In a notice published today in the Federal Register, the Federal Trade Commission proposes allowing manufacturers of residential appliances covered by its Appliance Labeling Rule to place the logo of the joint Department of Energy (DOE)/Environmental Protection Agency (EPA) "ENERGY STAR" program on required EnergyGuides on certain appliances under specific conditions. The Commission also proposes a non-substantive amendment to the rule to include "Federal Trade Commission" on all EnergyGuide labels so consumers and others will be clear about the identity of the agency that enforces the rule.
The Appliance Labeling Rule, which was adopted in November 1979, requires manufacturers to disclose energy information about major household appliances to enable consumers to compare the energy use or efficiency of competing models. The rule applies to clothes washers, refrigerators, freezers, water heaters, dishwashers, window air conditioners, furnaces, central air conditioners, and heat pumps. The Rule requires manufacturers to disclose on the EnergyGuide the energy consumption or efficiency of the labeled appliance. The EnergyGuide also must contain a bar showing the highest and lowest energy consumption or efficiencies for all similar appliance models, so consumers can compare the energy use of the labeled model to other models they may be considering.
The ENERGY STAR program is a partnership among DOE, EPA, product manufacturers, national, regional and local retailers, utilities, state energy offices, industry trade associations and the financial community. The program's purpose is to increase consumer interest in purchasing highly efficient appliances and heating and cooling equipment (as well as other building products) through promotional programs (including national and regional advertising), lower interest financing, product labeling, sales training, and consumer education. The ENERGY STAR logo on appliances and heating and cooling equipment indicates significantly better energy performance than is required by DOE's energy conservation standards. Currently, program participants -- manufacturers and retailers -- can use the ENERGY STAR logo to identify qualifying products by putting the logo directly on the product with a separate label or by using it in promotional materials or advertising.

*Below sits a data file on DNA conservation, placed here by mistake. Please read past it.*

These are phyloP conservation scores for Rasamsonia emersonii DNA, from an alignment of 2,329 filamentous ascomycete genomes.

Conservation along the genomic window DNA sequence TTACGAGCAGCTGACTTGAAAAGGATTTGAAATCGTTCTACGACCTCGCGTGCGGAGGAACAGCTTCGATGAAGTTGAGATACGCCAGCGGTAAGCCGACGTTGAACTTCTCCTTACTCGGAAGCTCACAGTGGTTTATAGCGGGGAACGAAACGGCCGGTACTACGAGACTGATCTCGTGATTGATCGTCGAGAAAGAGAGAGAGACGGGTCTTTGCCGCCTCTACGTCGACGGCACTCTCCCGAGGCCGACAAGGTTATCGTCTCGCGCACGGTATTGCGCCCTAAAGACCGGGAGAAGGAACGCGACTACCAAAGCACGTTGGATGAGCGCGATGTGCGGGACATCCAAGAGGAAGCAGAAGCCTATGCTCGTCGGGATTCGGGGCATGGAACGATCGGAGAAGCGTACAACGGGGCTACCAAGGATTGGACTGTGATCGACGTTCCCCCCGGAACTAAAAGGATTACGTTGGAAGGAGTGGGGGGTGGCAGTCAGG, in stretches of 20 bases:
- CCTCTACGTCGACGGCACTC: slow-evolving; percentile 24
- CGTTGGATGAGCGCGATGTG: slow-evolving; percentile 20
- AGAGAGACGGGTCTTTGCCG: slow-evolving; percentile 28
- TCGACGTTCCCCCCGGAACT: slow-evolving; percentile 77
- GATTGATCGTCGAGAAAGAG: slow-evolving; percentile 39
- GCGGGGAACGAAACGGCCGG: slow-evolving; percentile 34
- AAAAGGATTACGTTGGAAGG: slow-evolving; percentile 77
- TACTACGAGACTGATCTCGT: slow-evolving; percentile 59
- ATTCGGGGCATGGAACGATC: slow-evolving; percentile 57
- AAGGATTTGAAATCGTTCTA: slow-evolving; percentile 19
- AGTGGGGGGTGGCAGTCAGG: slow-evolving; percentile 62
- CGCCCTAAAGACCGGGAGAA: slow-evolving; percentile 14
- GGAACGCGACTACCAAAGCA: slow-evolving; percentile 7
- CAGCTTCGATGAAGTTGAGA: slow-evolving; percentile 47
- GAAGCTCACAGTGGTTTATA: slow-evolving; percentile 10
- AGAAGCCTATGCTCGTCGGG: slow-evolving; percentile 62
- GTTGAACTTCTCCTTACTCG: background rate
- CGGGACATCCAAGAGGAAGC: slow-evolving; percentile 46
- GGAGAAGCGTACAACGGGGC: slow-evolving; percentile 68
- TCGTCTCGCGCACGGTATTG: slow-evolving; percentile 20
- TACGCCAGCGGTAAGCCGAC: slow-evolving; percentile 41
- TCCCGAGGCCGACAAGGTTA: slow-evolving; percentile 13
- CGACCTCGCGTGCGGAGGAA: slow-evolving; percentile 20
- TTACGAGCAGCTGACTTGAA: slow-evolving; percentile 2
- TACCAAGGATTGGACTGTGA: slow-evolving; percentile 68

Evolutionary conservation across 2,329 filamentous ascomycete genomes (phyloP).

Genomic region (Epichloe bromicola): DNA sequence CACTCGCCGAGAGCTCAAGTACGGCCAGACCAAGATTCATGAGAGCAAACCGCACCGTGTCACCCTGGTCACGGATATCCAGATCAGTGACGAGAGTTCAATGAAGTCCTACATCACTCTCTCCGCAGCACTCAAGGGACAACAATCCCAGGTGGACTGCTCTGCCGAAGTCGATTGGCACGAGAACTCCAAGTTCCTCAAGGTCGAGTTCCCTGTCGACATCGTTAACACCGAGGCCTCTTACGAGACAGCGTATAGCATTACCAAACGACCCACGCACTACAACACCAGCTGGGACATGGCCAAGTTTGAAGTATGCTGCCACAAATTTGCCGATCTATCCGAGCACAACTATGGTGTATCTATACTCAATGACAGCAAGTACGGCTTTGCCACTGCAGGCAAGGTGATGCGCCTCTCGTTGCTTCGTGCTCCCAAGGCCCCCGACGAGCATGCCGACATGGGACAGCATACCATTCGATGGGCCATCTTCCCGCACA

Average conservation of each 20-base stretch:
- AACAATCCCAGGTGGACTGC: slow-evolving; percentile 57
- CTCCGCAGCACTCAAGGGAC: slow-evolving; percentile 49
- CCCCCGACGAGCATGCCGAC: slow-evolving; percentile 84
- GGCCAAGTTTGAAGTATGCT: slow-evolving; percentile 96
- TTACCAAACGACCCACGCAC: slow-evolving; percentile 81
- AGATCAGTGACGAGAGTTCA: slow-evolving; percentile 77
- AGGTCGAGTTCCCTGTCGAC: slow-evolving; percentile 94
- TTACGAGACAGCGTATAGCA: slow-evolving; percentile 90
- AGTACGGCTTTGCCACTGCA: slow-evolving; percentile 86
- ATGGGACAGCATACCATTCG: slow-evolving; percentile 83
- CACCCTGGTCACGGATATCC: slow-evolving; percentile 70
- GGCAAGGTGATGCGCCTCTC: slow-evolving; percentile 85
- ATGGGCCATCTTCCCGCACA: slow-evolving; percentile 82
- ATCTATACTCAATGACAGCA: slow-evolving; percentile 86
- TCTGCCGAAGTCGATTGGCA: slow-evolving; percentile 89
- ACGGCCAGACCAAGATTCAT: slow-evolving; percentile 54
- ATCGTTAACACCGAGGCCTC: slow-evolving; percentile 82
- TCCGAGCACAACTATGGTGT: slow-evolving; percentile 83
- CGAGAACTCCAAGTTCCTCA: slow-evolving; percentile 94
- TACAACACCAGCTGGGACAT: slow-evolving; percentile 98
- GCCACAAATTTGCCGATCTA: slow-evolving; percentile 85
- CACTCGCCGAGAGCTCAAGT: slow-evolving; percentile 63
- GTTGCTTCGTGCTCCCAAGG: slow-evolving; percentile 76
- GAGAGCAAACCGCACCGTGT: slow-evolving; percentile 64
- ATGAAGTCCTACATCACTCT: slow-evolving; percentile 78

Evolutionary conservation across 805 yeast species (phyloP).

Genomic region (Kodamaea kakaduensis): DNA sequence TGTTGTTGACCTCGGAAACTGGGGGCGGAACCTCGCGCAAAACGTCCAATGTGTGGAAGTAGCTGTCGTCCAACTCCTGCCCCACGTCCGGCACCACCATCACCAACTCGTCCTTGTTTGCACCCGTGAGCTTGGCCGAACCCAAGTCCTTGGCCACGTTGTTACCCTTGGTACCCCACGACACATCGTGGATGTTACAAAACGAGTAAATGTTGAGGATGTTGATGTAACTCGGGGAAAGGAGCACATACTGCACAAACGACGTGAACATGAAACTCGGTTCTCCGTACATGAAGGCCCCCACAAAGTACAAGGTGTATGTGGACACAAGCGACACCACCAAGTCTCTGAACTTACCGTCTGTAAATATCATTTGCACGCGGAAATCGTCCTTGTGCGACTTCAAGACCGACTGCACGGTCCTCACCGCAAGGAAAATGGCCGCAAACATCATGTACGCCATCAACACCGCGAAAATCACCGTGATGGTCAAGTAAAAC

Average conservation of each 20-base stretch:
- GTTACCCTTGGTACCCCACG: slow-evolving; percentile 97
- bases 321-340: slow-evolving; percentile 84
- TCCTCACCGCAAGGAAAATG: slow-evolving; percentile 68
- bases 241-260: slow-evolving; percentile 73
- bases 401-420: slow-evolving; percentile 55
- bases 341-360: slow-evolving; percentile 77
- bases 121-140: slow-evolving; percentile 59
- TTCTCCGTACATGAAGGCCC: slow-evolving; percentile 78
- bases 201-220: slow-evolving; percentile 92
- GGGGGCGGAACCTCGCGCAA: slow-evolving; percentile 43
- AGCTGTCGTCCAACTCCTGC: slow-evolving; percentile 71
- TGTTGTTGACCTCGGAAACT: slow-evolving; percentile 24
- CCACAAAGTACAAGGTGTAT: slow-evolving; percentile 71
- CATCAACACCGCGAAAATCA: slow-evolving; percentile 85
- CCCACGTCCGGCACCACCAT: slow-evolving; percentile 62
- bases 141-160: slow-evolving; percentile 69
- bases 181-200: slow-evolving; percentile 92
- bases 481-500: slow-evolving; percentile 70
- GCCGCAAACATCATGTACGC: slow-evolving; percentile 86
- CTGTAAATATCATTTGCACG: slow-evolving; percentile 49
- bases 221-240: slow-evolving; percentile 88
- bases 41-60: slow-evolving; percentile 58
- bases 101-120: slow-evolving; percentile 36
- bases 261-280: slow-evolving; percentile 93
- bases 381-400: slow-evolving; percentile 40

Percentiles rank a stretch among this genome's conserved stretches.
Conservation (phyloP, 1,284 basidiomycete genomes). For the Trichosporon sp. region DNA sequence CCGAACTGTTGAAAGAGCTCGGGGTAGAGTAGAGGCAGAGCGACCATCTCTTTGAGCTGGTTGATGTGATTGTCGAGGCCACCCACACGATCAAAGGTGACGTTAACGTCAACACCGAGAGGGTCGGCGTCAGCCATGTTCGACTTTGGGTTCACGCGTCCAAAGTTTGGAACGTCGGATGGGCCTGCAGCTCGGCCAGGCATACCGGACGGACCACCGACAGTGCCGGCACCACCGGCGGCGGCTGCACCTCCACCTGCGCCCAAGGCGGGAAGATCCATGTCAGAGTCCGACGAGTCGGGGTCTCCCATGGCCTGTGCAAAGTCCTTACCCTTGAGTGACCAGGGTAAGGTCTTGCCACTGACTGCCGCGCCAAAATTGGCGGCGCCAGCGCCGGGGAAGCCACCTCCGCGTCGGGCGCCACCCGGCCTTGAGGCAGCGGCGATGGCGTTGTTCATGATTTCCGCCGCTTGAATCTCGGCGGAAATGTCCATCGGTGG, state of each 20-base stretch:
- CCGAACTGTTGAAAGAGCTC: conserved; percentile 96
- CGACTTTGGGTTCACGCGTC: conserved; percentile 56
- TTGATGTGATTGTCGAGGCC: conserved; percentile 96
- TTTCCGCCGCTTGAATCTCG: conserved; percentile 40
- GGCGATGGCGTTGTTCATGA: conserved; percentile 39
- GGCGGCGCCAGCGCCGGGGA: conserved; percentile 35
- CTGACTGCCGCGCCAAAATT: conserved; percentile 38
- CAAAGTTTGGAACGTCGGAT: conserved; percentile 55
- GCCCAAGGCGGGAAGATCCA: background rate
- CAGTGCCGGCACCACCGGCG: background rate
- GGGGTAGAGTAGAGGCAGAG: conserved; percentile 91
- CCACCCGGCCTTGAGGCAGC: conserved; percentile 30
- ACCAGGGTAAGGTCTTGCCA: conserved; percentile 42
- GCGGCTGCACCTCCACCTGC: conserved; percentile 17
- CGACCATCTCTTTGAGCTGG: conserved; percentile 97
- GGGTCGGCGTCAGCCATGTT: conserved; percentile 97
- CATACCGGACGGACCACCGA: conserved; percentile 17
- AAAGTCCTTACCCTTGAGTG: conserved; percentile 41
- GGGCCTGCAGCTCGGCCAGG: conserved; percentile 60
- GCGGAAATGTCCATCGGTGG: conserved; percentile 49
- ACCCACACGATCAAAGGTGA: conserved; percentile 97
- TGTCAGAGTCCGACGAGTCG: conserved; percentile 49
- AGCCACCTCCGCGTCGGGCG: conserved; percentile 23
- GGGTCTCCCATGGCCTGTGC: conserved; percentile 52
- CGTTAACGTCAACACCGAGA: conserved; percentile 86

In the Federal Register notice, the Commission explains that permitting appliance manufacturers to place the ENERGY STAR logo directly on required EnergyGuide labels at the factory would be likely to reduce both the possibility of mislabeling and the cost that manufacturers would otherwise incur by having to monitor the placement of ENERGY STAR labels by retailers. EnergyGuides with the ENERGY STAR logo also would complement the rule's objective of providing consumers with energy efficiency and consumption information to consider when purchasing appliances.
The Commission is seeking comment on a number of issues about this proposal, including:
The Commission vote to publish the Federal Register notice was 4-0.
The proposal will be subject to public comment until January 11, 1999, after which the Commission will decide whether to make it final. Comments should be addressed to the FTC, Office of the Secretary, 600 Pennsylvania Avenue, N.W., Washington, D.C. 20580. Comments should be identified as "Conditional exemption for ENERGY STAR, 16 CFR Part 305 -- Comment."
Copies of the full text of the Federal Register notice are available from the FTC's web site at http://www.ftc.gov and also from the FTC's Consumer Response Center, Room 130, 600 Pennsylvania Avenue, N.W., Washington, D.C. 20580; 202-FTC-HELP (202-382-4357); TDD for the hearing impaired 1-866-653-4261. To find out the latest news as it is announced, call the FTC NewsPhone recording at 202-326-2710.
(FTC File No. R611004)